Identifying HMRC Scam Calls: How to Spot and Report Fake Tax Fraud Calls

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Every day, countless individuals fall victim to HMRC scam calls. Are you aware of the tactics scammers use to deceive taxpayers? In this blog post, we will guide you through the process of identifying and reporting HMRC scam calls and how to protect yourself from falling victim to these scams. Stay vigilant and informed to ensure your hard-earned money stays safe.

Key Takeaways – HMRC Scam Calls

  • Recognise HMRC scam calls and be aware of their tactics.

  • Spot text and phone scams claiming to be from HMRC
  • Verify phone numbers, direct messages and emails to protect against scams.

  • Take proactive steps such as using strong passwords and monitoring accounts for suspicious activity to stay secure from frauds.

Recognising HMRC Scam Calls

Worried woman talking on the phone while sitting on the sofa in the living room receiving HMRC scam calls

The first step in protecting yourself from HMRC scam calls is recognizing the tactics scammers use to deceive individuals. Scammers often employ automated scam phone calls, threatening language, and urgent requests for information to manipulate people into providing personal and financial details.

A clear understanding of these tactics will enable you to identify and steer clear of such scams.

Automated Messages

An automated message claiming to be from HMRC is a telltale sign of an automated phone call scam. HMRC will never use automated voice call systems to contact taxpayers.

Phone scams are a growing concern, with telephone scammers often using various methods to create an illusion of legitimacy. They often request financial details such as bank account information or debit/credit card information during these calls. Be cautious of such calls and always verify the source before providing any personal information.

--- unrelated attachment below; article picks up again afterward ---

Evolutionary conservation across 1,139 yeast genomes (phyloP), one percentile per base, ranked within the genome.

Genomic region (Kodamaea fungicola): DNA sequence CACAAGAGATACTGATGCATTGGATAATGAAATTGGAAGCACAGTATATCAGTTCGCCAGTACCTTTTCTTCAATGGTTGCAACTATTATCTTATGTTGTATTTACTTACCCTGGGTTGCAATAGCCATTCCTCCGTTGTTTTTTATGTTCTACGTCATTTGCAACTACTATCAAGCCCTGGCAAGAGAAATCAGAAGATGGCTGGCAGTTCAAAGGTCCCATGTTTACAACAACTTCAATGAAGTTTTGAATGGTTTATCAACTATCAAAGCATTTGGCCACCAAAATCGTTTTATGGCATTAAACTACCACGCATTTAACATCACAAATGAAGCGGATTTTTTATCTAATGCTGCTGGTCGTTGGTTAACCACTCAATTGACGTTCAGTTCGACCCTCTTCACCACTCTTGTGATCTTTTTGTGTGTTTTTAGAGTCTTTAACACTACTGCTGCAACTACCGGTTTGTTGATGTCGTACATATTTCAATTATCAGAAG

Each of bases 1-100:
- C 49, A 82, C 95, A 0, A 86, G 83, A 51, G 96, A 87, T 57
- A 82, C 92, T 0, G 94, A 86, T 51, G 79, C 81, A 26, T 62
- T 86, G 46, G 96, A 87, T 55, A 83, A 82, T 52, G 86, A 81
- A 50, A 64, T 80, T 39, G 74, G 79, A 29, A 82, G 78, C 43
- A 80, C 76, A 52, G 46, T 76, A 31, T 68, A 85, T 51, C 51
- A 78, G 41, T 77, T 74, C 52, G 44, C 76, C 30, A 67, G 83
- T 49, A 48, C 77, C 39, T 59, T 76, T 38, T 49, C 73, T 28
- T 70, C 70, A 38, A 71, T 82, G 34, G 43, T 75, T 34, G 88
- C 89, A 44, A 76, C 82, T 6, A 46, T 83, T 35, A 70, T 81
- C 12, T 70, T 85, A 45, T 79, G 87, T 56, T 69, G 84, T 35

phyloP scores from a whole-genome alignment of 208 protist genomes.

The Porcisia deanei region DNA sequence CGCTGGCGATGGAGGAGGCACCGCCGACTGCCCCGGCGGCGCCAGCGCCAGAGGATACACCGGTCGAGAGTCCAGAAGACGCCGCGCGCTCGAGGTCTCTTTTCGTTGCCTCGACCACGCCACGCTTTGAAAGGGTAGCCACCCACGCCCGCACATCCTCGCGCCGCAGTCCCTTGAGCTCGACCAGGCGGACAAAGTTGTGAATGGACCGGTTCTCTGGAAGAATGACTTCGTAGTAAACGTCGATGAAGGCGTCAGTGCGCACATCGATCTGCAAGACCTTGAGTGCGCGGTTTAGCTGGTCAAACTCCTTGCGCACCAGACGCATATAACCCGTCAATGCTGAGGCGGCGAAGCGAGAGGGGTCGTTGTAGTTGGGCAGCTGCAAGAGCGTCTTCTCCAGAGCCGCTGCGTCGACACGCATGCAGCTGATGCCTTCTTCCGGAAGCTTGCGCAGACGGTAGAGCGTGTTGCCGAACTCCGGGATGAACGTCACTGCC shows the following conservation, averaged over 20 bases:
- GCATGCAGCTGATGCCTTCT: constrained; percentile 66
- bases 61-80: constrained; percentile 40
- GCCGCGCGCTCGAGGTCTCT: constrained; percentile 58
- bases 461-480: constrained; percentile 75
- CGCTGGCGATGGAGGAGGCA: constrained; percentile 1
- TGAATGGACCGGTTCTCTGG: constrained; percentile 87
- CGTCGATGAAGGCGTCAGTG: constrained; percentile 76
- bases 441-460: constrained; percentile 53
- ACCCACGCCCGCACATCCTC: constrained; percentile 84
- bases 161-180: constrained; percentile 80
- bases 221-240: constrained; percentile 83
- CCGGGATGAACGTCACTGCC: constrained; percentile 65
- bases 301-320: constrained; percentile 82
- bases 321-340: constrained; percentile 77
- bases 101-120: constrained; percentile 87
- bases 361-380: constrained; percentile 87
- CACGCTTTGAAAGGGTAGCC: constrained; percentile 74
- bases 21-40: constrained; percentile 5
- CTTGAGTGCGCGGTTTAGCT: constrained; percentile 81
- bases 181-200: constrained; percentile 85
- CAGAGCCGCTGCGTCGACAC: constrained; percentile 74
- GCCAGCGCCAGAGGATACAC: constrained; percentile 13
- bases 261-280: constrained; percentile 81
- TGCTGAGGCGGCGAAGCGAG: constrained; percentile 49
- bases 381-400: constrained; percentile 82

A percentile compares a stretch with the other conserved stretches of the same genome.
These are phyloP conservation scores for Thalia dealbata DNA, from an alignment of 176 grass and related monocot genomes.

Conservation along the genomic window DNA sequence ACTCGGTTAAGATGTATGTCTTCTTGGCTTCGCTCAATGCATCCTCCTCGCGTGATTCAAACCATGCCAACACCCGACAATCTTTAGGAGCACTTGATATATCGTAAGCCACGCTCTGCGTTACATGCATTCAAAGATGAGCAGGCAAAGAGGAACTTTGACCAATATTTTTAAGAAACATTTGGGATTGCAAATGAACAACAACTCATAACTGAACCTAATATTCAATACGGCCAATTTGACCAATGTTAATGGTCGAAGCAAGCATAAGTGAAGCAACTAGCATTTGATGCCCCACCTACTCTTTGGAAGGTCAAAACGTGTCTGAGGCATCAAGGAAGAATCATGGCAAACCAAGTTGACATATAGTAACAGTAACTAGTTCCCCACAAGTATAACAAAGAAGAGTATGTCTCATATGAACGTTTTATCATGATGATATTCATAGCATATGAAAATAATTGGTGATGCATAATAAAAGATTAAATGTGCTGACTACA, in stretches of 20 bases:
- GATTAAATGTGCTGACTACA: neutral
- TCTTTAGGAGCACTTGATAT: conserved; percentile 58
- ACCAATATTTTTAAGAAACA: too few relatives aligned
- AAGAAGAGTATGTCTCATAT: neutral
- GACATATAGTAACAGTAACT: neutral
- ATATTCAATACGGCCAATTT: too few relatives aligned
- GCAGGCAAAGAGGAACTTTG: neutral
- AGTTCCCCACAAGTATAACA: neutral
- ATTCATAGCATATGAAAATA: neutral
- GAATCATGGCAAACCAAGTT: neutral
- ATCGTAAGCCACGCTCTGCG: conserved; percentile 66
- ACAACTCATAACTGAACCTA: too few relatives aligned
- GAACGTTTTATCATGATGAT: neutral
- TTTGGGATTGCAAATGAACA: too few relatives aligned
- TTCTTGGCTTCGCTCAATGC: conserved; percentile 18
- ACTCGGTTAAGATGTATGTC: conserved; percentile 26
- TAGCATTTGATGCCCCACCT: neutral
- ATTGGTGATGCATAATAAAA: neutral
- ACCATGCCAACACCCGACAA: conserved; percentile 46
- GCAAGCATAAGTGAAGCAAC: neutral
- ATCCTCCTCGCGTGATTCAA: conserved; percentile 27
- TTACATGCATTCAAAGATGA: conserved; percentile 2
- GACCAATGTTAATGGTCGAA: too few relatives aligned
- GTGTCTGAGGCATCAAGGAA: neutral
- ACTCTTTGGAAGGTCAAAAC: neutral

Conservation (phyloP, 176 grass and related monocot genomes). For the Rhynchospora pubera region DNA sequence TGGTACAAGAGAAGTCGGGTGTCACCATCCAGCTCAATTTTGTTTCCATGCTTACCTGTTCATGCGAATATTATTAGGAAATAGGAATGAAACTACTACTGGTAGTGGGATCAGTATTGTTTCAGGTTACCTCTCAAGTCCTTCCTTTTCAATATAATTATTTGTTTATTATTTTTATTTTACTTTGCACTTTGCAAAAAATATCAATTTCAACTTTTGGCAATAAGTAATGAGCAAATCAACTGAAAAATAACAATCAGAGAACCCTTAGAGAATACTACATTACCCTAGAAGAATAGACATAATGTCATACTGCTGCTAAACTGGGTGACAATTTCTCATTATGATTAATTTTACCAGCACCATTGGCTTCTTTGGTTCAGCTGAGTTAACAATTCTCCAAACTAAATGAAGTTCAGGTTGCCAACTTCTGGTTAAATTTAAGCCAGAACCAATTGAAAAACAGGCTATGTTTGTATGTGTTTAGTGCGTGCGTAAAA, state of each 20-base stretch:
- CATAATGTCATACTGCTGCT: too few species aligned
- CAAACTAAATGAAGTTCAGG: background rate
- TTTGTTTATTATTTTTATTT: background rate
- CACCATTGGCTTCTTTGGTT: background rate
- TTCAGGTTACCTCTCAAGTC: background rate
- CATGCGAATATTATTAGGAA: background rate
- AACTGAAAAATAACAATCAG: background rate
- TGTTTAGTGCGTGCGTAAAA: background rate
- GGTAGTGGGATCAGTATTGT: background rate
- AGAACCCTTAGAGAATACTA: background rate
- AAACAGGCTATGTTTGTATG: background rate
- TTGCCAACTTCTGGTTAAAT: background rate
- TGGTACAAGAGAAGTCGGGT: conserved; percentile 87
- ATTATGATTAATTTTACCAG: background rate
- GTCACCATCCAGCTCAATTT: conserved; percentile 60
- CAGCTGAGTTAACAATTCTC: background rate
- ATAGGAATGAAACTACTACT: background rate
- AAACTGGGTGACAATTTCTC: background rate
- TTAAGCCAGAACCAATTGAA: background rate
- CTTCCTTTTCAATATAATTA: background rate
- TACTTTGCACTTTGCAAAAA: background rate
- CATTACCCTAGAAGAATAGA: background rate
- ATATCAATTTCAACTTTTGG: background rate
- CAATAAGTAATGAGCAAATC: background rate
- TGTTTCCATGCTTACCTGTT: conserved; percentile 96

Threatening Language

Scammers often employ aggressive language, such as threats of legal action or arrest, to pressure victims into taking immediate action without thinking critically about the situation.

Maintaining composure in these situations will help prevent rushed decisions that can jeopardize your personal or financial security.

Urgent Requests for Information

Fraudsters often create a sense of urgency to obtain personal and financial information quickly. These requests may involve scenarios where a prompt response is imperative to address an urgent requirement or resolve an issue expeditiously.

Upon receiving an urgent information request, ensure you validate the source and its legitimacy before sharing any details.

You may find our informative article on how to spot an HMRC scam letter useful

Types of HMRC Scam Calls

A hand holdinf a smart phone with an incoming unknown caller

Scammers use various tactics to deceive individuals, including tax refund scams, national insurance number fraud email tax scams, and outstanding tax bill scams.

A thorough comprehension of these scam types can help fortify your defence against fraudsters.

Tax Refund Scams

Tax refund scams involve scammers offering fake tax rebates and tax rebate schemes via phone, email, or text, requesting personal information and bank account details.

If you receive an email or text message claiming to offer a tax refund, be cautious and verify the source before providing any information. HMRC will never request personal or financial information through social media, telephone or email.

National Insurance Number Fraud